This year's crop, showing at the Uptown, include a weird abundance of films about children in severe distress, and aging adults ruminating on loss and mortality. Rating: 3 stars out of 4.
Dear Academy members: Is there, uh, something you’d like to talk about?
This year’s Oscar-nominated short films, screening in separate live-action and animated programs at SIFF Cinema Uptown, suggest Academy members need a collective hug. How else to explain the weird abundance of films about children in severe distress, and aging adults ruminating on loss and mortality?
Here are the titles:
“Detainment”: Filmmaker Vincent Lambe re-creates the 1993 real-life police interrogation of two 10-year-old boys in Merseyside, England. The children had abducted, tortured and murdered a toddler named James Bulger. Though it’s a little hard to discern a narrative point to “Detainment,” I dare you to try to sleep after this.
Most Read Entertainment Stories
- Review: Lizzo shines at highly anticipated 2019 Capitol Hill Block Party performance VIEW
- Laine Hardy and 'American Idol' finalists electrify crowd at Museum of Flight's moon landing 50th anniversary concert
- Seattle's Intiman Theatre tries a radical experiment, giving away every ticket for free
- Pitt, DiCaprio and Robbie reconcile a changing Hollywood VIEW
- Marvel's next films will bring diversity, onscreen and off VIEW
“Fauve”: This impressive shocker from Canada’s Jeremy Comte focuses on two rowdy, preteen boys and their terrifying encounter with quicksand-like muck.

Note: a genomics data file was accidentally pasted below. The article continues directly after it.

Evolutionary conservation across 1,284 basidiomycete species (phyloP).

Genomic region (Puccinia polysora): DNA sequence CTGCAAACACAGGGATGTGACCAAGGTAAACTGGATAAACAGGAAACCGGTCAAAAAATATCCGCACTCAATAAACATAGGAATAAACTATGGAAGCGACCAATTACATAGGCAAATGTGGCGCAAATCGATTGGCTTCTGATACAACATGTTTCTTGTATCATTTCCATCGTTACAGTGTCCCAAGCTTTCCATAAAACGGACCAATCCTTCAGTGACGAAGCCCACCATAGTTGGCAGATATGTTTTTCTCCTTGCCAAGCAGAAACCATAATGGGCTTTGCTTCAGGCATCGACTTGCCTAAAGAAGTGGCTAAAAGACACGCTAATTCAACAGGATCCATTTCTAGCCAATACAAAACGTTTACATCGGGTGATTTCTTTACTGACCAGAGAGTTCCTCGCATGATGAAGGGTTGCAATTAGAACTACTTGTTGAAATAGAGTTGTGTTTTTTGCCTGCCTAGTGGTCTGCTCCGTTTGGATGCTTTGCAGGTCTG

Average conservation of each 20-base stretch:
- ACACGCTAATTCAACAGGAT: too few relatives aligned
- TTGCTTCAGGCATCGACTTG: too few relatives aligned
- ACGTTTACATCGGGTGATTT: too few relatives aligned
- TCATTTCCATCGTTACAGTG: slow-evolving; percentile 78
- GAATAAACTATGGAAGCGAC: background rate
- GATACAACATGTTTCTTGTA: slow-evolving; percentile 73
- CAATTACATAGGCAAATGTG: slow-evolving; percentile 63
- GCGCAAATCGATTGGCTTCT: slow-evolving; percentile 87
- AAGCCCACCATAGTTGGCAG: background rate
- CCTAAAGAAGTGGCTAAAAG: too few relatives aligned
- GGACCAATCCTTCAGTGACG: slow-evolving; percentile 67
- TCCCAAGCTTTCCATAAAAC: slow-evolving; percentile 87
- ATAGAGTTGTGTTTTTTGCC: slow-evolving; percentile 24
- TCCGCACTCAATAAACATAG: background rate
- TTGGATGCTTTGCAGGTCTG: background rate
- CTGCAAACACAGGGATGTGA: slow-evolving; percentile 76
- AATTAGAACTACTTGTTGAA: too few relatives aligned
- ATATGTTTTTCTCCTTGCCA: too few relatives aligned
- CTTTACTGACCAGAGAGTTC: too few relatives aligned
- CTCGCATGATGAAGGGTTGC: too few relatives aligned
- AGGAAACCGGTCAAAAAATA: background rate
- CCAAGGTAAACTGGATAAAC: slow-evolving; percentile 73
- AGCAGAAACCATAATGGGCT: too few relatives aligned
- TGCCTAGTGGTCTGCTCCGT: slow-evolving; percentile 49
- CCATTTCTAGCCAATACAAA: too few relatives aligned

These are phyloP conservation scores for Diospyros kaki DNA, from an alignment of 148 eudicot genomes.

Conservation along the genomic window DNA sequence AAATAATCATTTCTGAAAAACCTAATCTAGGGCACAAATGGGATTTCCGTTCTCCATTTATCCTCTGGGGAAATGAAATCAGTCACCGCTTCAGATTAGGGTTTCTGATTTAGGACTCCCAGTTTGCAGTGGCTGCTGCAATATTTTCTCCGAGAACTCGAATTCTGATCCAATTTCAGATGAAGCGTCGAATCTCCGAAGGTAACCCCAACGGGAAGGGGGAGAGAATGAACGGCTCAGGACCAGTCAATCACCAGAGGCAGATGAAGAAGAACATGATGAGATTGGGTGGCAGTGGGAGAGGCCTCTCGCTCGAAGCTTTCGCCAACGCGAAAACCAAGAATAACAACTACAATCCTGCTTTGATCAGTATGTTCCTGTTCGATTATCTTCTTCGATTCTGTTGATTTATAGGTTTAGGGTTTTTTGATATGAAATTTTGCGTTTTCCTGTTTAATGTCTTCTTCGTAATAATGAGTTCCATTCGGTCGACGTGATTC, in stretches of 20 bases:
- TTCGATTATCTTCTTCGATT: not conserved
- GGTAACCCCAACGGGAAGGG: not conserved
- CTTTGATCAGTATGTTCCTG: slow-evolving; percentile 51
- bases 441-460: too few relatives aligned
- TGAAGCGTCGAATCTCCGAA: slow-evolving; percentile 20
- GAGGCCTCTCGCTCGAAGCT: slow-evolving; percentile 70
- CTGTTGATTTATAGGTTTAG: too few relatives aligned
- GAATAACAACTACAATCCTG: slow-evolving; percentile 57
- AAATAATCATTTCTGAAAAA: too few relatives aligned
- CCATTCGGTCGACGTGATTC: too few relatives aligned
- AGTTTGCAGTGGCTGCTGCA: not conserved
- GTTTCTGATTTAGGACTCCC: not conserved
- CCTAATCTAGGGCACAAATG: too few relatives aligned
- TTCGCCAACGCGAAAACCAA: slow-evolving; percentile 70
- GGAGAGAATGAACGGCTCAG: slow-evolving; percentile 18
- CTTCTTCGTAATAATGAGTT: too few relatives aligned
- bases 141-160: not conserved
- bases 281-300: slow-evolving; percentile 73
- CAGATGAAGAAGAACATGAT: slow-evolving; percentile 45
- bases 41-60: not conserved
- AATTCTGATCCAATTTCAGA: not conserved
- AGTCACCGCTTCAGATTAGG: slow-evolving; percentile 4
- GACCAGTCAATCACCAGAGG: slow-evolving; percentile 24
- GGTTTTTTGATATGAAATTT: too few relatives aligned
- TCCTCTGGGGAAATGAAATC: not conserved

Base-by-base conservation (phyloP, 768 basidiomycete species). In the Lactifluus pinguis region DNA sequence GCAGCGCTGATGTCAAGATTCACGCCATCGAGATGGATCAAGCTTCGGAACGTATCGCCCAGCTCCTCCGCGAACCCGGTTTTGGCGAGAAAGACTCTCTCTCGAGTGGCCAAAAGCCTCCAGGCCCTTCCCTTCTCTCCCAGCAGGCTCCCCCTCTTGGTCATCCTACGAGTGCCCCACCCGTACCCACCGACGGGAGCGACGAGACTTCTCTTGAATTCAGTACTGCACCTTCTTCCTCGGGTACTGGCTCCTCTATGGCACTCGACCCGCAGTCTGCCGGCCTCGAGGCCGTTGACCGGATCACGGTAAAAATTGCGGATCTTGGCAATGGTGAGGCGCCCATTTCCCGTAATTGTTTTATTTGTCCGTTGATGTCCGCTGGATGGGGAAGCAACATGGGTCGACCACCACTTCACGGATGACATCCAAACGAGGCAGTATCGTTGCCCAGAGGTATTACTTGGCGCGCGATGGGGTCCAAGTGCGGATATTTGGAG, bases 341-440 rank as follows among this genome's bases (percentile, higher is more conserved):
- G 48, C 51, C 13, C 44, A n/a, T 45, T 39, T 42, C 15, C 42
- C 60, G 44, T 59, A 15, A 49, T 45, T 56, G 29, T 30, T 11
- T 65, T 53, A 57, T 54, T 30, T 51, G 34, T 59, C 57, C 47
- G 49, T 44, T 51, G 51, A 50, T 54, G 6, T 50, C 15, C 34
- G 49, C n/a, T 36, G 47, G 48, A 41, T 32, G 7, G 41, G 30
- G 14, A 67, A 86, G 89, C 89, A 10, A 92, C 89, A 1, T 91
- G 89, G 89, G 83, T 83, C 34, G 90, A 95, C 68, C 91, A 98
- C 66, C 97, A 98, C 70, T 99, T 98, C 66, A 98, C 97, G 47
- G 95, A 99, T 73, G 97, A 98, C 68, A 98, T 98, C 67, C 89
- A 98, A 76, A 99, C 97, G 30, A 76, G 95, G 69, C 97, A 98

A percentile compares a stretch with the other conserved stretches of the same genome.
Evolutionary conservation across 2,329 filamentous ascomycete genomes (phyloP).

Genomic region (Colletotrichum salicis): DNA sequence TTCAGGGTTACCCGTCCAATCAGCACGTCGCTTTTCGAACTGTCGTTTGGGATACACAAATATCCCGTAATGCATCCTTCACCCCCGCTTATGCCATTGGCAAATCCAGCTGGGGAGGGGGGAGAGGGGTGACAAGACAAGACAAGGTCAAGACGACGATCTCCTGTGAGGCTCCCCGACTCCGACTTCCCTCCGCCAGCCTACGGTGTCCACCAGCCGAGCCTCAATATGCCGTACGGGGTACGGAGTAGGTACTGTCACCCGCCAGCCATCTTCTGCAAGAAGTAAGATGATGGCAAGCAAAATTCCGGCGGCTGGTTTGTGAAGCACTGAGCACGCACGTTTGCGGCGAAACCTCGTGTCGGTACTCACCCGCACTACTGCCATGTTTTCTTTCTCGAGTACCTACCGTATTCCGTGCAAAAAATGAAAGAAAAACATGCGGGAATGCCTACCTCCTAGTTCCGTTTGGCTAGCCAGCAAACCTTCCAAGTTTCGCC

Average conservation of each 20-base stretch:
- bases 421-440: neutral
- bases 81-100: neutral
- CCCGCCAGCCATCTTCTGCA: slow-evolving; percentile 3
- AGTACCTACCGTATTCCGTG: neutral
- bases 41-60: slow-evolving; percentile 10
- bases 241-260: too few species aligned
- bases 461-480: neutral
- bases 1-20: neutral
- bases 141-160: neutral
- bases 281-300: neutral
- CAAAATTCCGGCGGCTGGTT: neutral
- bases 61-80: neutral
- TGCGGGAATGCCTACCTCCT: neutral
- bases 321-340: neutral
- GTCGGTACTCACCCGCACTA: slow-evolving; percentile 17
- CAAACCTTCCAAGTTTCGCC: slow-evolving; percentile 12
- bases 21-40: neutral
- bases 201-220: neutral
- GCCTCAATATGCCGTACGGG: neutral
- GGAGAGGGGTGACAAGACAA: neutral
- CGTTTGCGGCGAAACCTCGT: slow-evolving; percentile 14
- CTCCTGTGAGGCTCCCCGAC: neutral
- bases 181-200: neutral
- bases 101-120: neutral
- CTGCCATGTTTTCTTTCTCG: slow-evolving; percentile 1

“Madre”: Reportedly, writer-director Rodrigo Sorogoyen has filmed a follow-up to this short, though that doesn’t justify “Madre’s” senseless, resolution-free exercise in audience torment. A mother in Spain tries, via cellphone, to save her 6-year-old son, who is abandoned on a French beach with a predator coming his way. Sorogoyen makes nothing of this except cinematic nihilism.
“Skin”: A violent neo-Nazi reaps what he sows after his young son watches him viciously beat an African-American man. Filmmaker Guy Nattiv inserts a twist in the tale, though everything leads to a lesson in what happens when hate is normalized for a kid.
“Marguerite”: An elderly woman’s discovery that her kind caretaker is a lesbian with a same-sex partner prompts the former to recall, with regret, a lost opportunity in love more than a half-century ago. Prolific Canadian actress-turned-writer-director Marianne Farley shows us compassion and decency in unexpected forms.
“Bao”: Pixar animator Domee Shi worked on the studio’s “Incredibles 2” and “Inside Out.” With “Bao,” she succeeds admirably directing a touching film about an empty-nest mother who becomes mom to, yes, a steamed bun.
“One Small Step”: From Andrew Chesworth comes a bittersweet story about a little girl who dreams of becoming an astronaut. Her stalwart father is there for her through good and bad days alike on her long path — until he isn’t. Bring a tissue for this one.
“Late Afternoon”: Better bring extra tissues. This lovely, haunting work by Louise Bagnall finds an old woman literally falling into scattered memories from past chapters in her life.
“Weekends”: This heartbreaker by Trevor Jimenez finds a little boy making the best of his parents’ divorce. Alternating between his mom’s sweet serenity and his dad’s fun-loving anarchy, life is good — until interlopers arrive.
“Animal Behaviour”: Longtime husband-and-wife animation team Alison Snowden and David Fine provide much-needed belly laughs in this frenetic piece about group therapy for animals. Neurosis reaches new heights when a voluble ape with repressed emotions joins the others.
For more information and to see the two programs’ schedules, go to siff.net/year-round-cinema/coming-soon
★★★ “2019 Oscar-Nominated Short Films”: live-action program, 108 minutes; animated program, 75 minutes. Not rated; for mature audiences. In various languages with English subtitles where necessary. Opens Feb. 8 at SIFF Cinema Uptown.